- British descendents of Captain Vancouver
- the Mayor and Council of Vancouver’s birthplace King’s Lynn and the Mayor, Council and 50 member choir from his ancestral village of Coeverden, Holland
- a contingent of visitors from Vancouver’s sister city Yokohama that put on an entire week of events
- Canadian government officials, including Prime Minister Brian Mulroney and Governor General Jeanne Sauvé.
Even Mickey Mouse made a special appearance!
The Vancouver Coeverden Society was responsible for making possible the construction of an 80-per cent scale replica of the castle at Coeverden, the home of the 11th century Van Coeverdens from which Captain Vancouver descended. “Castle Vancouver,” complete with windmill and an antique carousel, was set up at the corner of Georgia and Howe, adjacent to Pacific Centre Mall.
Another aspect that was not ignored by the Commission was merchandising. T-shirts, hats, rain gear, and scarves were available, as well as a large selection of souvenirs, including pins, ashtrays, flags, Tillicum dolls and silver coins. The Centennial even had its own official tartan, sported by Mayor Michael Harcourt and members of the VCC at many events throughout the year.
The Commission administered funding from the City and the Department of the Secretary of State to groups wishing to organize their own Centennial celebrations or activities. Such events and projects were intended “to animate our history and its legacy in our daily lives; heighten awareness and appreciation of Vancouver’s diverse assets and unique character; and highlight individual and collective achievements that are milestones in the City’s development.” Among the projects awarded funding was the Vancouver Centennial Peace Festival, which attracted high-profile speakers from around the world.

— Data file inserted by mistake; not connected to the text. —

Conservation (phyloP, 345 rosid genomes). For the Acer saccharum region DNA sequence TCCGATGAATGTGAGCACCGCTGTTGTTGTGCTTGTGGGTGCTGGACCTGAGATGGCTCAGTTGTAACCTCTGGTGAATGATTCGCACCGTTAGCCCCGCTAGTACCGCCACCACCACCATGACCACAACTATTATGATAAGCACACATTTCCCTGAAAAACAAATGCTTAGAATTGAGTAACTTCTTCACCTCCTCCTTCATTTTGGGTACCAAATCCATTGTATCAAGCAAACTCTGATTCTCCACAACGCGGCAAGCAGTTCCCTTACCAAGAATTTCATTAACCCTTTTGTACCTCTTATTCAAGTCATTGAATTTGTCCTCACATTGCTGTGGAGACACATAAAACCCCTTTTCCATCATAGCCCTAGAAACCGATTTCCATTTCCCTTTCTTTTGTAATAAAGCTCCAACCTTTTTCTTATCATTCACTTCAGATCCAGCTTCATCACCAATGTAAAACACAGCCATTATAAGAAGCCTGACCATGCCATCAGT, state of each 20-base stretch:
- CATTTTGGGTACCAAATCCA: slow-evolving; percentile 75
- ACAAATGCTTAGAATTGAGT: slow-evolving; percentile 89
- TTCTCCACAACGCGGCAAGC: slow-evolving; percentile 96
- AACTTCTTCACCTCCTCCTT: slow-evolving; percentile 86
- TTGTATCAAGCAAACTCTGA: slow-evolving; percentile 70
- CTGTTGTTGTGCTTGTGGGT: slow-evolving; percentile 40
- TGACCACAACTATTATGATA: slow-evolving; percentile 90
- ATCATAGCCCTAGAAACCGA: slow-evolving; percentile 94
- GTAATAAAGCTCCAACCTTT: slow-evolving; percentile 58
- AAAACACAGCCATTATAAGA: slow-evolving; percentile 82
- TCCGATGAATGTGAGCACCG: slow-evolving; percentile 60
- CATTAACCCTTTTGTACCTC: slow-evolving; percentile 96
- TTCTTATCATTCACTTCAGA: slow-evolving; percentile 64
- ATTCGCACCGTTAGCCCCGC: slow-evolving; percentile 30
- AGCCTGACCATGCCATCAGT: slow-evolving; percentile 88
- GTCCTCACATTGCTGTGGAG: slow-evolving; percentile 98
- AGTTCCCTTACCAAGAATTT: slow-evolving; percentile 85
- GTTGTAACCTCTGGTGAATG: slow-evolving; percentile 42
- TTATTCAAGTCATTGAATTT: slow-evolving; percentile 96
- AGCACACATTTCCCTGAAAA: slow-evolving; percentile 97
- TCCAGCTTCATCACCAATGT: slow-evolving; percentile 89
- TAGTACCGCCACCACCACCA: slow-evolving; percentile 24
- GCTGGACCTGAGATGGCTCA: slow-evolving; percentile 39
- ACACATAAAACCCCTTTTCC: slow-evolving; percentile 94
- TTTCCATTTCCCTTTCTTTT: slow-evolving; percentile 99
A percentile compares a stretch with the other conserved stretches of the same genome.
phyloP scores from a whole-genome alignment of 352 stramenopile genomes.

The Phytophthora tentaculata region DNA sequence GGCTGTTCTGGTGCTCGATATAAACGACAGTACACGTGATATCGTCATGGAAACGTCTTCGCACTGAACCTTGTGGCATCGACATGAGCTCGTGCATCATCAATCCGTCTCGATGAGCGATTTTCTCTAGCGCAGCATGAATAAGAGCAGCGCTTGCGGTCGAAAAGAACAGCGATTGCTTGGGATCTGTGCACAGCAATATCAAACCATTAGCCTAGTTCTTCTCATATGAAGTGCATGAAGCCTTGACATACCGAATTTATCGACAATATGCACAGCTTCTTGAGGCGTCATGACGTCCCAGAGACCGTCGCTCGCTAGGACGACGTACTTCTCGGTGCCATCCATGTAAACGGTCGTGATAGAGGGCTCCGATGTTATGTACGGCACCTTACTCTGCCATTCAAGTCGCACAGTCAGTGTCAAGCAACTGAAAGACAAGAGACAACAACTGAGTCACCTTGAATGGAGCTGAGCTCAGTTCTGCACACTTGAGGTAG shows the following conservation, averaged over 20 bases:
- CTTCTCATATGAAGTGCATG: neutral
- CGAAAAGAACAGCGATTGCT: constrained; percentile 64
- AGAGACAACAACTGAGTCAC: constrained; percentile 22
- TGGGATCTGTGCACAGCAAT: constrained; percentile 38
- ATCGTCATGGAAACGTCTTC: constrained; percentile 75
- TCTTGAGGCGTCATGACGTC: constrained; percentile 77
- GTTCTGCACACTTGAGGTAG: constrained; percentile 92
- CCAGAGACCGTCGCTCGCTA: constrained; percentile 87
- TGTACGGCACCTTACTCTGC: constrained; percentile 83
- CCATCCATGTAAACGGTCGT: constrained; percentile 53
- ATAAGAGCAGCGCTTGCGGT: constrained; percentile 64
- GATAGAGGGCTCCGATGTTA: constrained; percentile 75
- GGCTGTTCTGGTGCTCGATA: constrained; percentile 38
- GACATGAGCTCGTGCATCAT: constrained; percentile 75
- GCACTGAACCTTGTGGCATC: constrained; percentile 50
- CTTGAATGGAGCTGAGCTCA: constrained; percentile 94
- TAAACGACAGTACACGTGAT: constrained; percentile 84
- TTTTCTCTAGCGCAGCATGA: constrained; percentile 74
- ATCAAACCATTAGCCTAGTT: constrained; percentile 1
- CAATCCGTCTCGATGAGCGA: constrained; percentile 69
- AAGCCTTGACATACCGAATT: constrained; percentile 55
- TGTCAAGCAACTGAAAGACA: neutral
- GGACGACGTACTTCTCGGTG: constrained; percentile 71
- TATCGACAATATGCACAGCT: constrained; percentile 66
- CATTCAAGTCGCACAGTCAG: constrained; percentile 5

The Centennial events and programs that were endorsed by the Commission were meant to include a wide range of community groups from diverse cultural, religious and age groups, from all areas of Vancouver. Examples of these events include:
- Cedar Cottage Inter-tribal Pow-Wow,
- YMCA Junior Mini-triathlon
- Centennial Chamber Music Series
- Korean Folk Arts Festival
- Marpole Pioneer Days
- India Fest-Centennial Celebration
- Women’s Voices: A Vancouver Mosaic.
Various sporting tournaments took place in Vancouver throughout the year, including the 1986 Grey Cup championship game between the Hamilton Tiger-Cats and the Edmonton Eskimos.
Celebrations organized by the Commission included the young and the old, illustrating its dedication to celebrating the past while looking towards the future. Mayor Harcourt and Tillicum welcomed the first baby of 1986, Karen Sum, and a party was held for all the babies born on April 6th and their families.
The Commission also recognized local Centenarians; paid respect to long-time Vancouver residents with a “Senior’s Salute”; and honoured 100 “distinguished pioneers,” including Bill Reid, Evelyn Lett, Mary Chan, and W. Kaye Lamb, at a special awards ceremony. In addition, a 50th anniversary event was held to commemorate a ceremony held during the 1936 Jubilee celebrations to recognize 21-year-old Vancouverites.
Leggings and Madonna may still be around, but most would agree that Vancouver has undergone a significant transformation in the last 25 years. Due to the inclusive nature of the Centennial celebrations, these records provide an invaluable insight into what Vancouver was like at the time of its 100th birthday. They also shed light on what interested Vancouverites in 1986, what they valued in their City, and their aspirations for the Vancouver of the future.